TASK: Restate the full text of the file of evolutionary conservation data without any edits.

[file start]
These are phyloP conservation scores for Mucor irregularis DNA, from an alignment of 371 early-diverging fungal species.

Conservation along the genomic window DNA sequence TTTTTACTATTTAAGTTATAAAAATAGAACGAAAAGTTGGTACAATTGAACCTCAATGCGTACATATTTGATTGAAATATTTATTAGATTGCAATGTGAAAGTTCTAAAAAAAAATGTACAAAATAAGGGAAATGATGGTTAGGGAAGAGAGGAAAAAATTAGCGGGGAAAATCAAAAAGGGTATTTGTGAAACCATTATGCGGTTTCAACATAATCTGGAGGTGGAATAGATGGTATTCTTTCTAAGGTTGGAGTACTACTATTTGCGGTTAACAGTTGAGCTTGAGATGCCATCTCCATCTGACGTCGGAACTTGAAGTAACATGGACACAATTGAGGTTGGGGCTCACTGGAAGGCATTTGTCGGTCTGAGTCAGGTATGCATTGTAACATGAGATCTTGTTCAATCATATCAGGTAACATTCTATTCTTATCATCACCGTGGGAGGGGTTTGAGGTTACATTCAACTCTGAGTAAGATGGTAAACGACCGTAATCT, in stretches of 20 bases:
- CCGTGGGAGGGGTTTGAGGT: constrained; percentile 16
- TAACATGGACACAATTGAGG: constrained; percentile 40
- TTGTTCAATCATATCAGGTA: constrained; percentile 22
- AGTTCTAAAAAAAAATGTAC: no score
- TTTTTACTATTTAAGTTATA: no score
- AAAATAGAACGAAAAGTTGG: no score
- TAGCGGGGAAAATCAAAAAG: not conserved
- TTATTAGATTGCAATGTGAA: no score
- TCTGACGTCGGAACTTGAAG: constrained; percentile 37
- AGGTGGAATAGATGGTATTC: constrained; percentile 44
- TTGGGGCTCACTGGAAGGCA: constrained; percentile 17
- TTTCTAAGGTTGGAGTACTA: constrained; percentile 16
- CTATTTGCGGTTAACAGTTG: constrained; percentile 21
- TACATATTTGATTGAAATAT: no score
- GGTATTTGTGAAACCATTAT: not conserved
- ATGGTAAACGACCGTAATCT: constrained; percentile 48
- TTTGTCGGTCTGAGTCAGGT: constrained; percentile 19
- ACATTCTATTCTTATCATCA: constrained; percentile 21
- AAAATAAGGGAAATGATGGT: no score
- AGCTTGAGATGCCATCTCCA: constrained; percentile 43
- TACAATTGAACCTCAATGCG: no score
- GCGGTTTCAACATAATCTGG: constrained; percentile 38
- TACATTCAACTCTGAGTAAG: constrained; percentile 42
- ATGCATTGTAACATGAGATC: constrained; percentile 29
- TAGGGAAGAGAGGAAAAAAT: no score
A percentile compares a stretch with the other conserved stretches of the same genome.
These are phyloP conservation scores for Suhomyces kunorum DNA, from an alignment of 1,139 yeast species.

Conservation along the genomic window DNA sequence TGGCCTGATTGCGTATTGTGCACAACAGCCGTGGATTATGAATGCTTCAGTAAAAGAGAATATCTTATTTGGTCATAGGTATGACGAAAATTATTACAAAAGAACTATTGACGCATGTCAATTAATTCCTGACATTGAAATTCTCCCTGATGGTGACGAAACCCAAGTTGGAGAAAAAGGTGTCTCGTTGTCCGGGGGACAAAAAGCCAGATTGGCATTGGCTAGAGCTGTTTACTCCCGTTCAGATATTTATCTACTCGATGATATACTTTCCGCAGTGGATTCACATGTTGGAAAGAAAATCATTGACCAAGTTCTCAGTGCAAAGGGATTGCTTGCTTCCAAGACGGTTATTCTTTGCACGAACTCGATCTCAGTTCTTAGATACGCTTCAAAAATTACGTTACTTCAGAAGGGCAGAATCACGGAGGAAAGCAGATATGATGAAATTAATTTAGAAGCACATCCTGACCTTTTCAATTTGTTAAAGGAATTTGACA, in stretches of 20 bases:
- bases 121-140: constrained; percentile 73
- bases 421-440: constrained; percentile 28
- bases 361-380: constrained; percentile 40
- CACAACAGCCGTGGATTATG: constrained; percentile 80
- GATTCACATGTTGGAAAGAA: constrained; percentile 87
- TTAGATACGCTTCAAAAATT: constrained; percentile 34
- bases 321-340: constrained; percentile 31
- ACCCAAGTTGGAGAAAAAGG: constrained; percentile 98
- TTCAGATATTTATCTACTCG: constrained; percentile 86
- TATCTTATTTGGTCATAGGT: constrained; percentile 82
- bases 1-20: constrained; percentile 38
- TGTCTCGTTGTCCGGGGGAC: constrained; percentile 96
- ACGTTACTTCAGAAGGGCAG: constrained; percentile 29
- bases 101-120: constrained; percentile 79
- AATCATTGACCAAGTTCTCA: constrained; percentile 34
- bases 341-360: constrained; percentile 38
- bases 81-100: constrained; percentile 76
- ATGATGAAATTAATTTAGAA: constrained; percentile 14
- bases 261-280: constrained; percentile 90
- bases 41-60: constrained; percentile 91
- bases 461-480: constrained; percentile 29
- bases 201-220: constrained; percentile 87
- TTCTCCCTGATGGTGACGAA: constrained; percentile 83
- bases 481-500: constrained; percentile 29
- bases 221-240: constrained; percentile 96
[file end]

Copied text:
These are phyloP conservation scores for Mucor irregularis DNA, from an alignment of 371 early-diverging fungal species.

Conservation along the genomic window DNA sequence TTTTTACTATTTAAGTTATAAAAATAGAACGAAAAGTTGGTACAATTGAACCTCAATGCGTACATATTTGATTGAAATATTTATTAGATTGCAATGTGAAAGTTCTAAAAAAAAATGTACAAAATAAGGGAAATGATGGTTAGGGAAGAGAGGAAAAAATTAGCGGGGAAAATCAAAAAGGGTATTTGTGAAACCATTATGCGGTTTCAACATAATCTGGAGGTGGAATAGATGGTATTCTTTCTAAGGTTGGAGTACTACTATTTGCGGTTAACAGTTGAGCTTGAGATGCCATCTCCATCTGACGTCGGAACTTGAAGTAACATGGACACAATTGAGGTTGGGGCTCACTGGAAGGCATTTGTCGGTCTGAGTCAGGTATGCATTGTAACATGAGATCTTGTTCAATCATATCAGGTAACATTCTATTCTTATCATCACCGTGGGAGGGGTTTGAGGTTACATTCAACTCTGAGTAAGATGGTAAACGACCGTAATCT, in stretches of 20 bases:
- CCGTGGGAGGGGTTTGAGGT: constrained; percentile 16
- TAACATGGACACAATTGAGG: constrained; percentile 40
- TTGTTCAATCATATCAGGTA: constrained; percentile 22
- AGTTCTAAAAAAAAATGTAC: no score
- TTTTTACTATTTAAGTTATA: no score
- AAAATAGAACGAAAAGTTGG: no score
- TAGCGGGGAAAATCAAAAAG: not conserved
- TTATTAGATTGCAATGTGAA: no score
- TCTGACGTCGGAACTTGAAG: constrained; percentile 37
- AGGTGGAATAGATGGTATTC: constrained; percentile 44
- TTGGGGCTCACTGGAAGGCA: constrained; percentile 17
- TTTCTAAGGTTGGAGTACTA: constrained; percentile 16
- CTATTTGCGGTTAACAGTTG: constrained; percentile 21
- TACATATTTGATTGAAATAT: no score
- GGTATTTGTGAAACCATTAT: not conserved
- ATGGTAAACGACCGTAATCT: constrained; percentile 48
- TTTGTCGGTCTGAGTCAGGT: constrained; percentile 19
- ACATTCTATTCTTATCATCA: constrained; percentile 21
- AAAATAAGGGAAATGATGGT: no score
- AGCTTGAGATGCCATCTCCA: constrained; percentile 43
- TACAATTGAACCTCAATGCG: no score
- GCGGTTTCAACATAATCTGG: constrained; percentile 38
- TACATTCAACTCTGAGTAAG: constrained; percentile 42
- ATGCATTGTAACATGAGATC: constrained; percentile 29
- TAGGGAAGAGAGGAAAAAAT: no score
A percentile compares a stretch with the other conserved stretches of the same genome.
These are phyloP conservation scores for Suhomyces kunorum DNA, from an alignment of 1,139 yeast species.

Conservation along the genomic window DNA sequence TGGCCTGATTGCGTATTGTGCACAACAGCCGTGGATTATGAATGCTTCAGTAAAAGAGAATATCTTATTTGGTCATAGGTATGACGAAAATTATTACAAAAGAACTATTGACGCATGTCAATTAATTCCTGACATTGAAATTCTCCCTGATGGTGACGAAACCCAAGTTGGAGAAAAAGGTGTCTCGTTGTCCGGGGGACAAAAAGCCAGATTGGCATTGGCTAGAGCTGTTTACTCCCGTTCAGATATTTATCTACTCGATGATATACTTTCCGCAGTGGATTCACATGTTGGAAAGAAAATCATTGACCAAGTTCTCAGTGCAAAGGGATTGCTTGCTTCCAAGACGGTTATTCTTTGCACGAACTCGATCTCAGTTCTTAGATACGCTTCAAAAATTACGTTACTTCAGAAGGGCAGAATCACGGAGGAAAGCAGATATGATGAAATTAATTTAGAAGCACATCCTGACCTTTTCAATTTGTTAAAGGAATTTGACA, in stretches of 20 bases:
- bases 121-140: constrained; percentile 73
- bases 421-440: constrained; percentile 28
- bases 361-380: constrained; percentile 40
- CACAACAGCCGTGGATTATG: constrained; percentile 80
- GATTCACATGTTGGAAAGAA: constrained; percentile 87
- TTAGATACGCTTCAAAAATT: constrained; percentile 34
- bases 321-340: constrained; percentile 31
- ACCCAAGTTGGAGAAAAAGG: constrained; percentile 98
- TTCAGATATTTATCTACTCG: constrained; percentile 86
- TATCTTATTTGGTCATAGGT: constrained; percentile 82
- bases 1-20: constrained; percentile 38
- TGTCTCGTTGTCCGGGGGAC: constrained; percentile 96
- ACGTTACTTCAGAAGGGCAG: constrained; percentile 29
- bases 101-120: constrained; percentile 79
- AATCATTGACCAAGTTCTCA: constrained; percentile 34
- bases 341-360: constrained; percentile 38
- bases 81-100: constrained; percentile 76
- ATGATGAAATTAATTTAGAA: constrained; percentile 14
- bases 261-280: constrained; percentile 90
- bases 41-60: constrained; percentile 91
- bases 461-480: constrained; percentile 29
- bases 201-220: constrained; percentile 87
- TTCTCCCTGATGGTGACGAA: constrained; percentile 83
- bases 481-500: constrained; percentile 29
- bases 221-240: constrained; percentile 96